“You know in Utah, I would think you would have a pretty good chance,” Ryan responded.

The remarks are generally in line with GOP presidential nominee Mitt Romney, who said last year that he supports prayer in public schools as well. Romney told an Iowa audience that there should be more prayer in schools and more “religious ornamentation” in the public square.

This is an example of how radical this Republican ticket is. Back in 2007 Mike Huckabee questioned the need for prayer in public schools:

The family that prays together doesn’t have to worry about the absence of government-mandated prayer in public schools, Republican presidential candidate Mike Huckabee told a group of reporters today.

The comments from Huckabee, who recently stepped down after a successful decade as Arkansas governor, were something of a surprise coming from the former Southern Baptist minister who has enjoyed support from Christian conservatives in his political climb — and hopes to do so again in his bid for Republicans’ 2008 presidential nomination. Decades after the Supreme Court struck down prayer in public schools as an unconstitutional violation of religious freedom, the issue continues to rankle Christian conservatives.

But Huckabee said he never could understand why so many people “railed against (the absence of) prayer in schools when they didn’t even pray at home.”

The former governor’s remarks on prayer came as he answered a question on whether the U.S.—contrary to Bush administration policy — should be diplomatically engaging Iran and Syria to address the Mideast conflicts. “Generally I don’t think talking to someone is a sign of weakness. It’s a sign of strength,” Huckabee said. Then, in making the point that people should seek out different points of view, as an aside he noted that fellow conservatives often had asked him why he and his wife sent their children to public schools rather than to Christian schools.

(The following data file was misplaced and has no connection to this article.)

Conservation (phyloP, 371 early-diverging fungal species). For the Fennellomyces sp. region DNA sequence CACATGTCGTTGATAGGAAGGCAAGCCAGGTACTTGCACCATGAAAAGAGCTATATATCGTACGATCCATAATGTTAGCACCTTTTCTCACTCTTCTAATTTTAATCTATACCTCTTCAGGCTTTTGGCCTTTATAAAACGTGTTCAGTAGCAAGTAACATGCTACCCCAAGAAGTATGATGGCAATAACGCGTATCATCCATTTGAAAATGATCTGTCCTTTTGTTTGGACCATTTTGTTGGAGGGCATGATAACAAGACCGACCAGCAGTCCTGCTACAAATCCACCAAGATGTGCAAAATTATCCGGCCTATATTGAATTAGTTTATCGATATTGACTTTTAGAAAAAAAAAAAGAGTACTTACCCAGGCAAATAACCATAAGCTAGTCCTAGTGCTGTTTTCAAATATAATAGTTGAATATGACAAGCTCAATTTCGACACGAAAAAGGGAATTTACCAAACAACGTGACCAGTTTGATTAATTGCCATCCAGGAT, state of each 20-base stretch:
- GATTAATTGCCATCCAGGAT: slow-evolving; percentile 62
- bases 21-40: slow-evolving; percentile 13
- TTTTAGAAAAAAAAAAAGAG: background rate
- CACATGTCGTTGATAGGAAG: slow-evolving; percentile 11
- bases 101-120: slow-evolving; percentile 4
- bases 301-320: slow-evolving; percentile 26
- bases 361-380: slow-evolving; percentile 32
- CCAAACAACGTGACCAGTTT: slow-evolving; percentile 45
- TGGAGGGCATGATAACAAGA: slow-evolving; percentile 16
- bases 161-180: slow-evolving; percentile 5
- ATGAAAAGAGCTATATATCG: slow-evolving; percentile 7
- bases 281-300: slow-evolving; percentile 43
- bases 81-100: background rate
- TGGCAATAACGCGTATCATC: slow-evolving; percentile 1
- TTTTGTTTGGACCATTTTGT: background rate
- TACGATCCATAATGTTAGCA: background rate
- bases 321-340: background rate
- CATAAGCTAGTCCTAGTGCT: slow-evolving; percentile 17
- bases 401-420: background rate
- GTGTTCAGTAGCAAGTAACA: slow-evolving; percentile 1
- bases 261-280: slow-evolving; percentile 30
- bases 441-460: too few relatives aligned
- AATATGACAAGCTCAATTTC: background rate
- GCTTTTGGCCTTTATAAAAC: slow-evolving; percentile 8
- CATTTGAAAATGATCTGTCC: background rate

“I felt it was not the schools’ job,” he said, to teach his children to pray, but the family’s. For himself, Huckabee quipped, “I prayed in school every time I took a math test.”

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GOP Convention Day Three: The Lying Is Escalated

The Republican convention on Wednesday was fairly uneventful until Paul Ryan gave his speech. Prior to Ryan speaking the most exciting moment was the applause which Susana Martinez received for saying she carries a Smith & Wesson. Condi Rice joined the rest of the party in avoiding mention of the president she served under. I tweeted a suggestion for a drinking game earlier tonight: “GOP Convention Drinking Game For Teetotalers: Have a drink every time George Bush is mentioned.” Rice did have a hard time finding any actual fault in Obama’s foreign policy in an interview earlier in the day.

Mike Huckabee’s speech was much weaker than I expected. I did wonder how Huckabee knows what percentage of his income Mitt Romney gave to charity? Has he seen Romney’s tax returns? How much of Romney’s donations went to the Mormon Church as opposed to real charities?

The day brought more news of racism on the floor of the convention and in the Romney campaign. There have been new problems for Romney, between antagonizing the Paul supporters (which might make a difference in a very close election) and embarrassment from the yacht holding a party for this top supporters flying the flag of the Cayman Islands.

Until Paul Ryan came on, the most annoying thing I heard from Tampa was in radio interviews during the afternoon in which Republicans repeated their usual claims of superiority on family values. The difference between liberals and conservatives is not that liberals don’t practice family values. The difference is that Democrats do not use big government to impose their values on others as Republicans do. Democrats are also more inclusive, allowing gays to practice family values as married couples as opposed to defining what a marriage must be for others as many Republicans do. Numerous studies looking at who is more “moral” have shown the blue states to come out ahead of the red states and atheists to come out ahead over those are religious. Any measurement of such things is questionable, but it certainly does not support the Republican view of being superior on family values.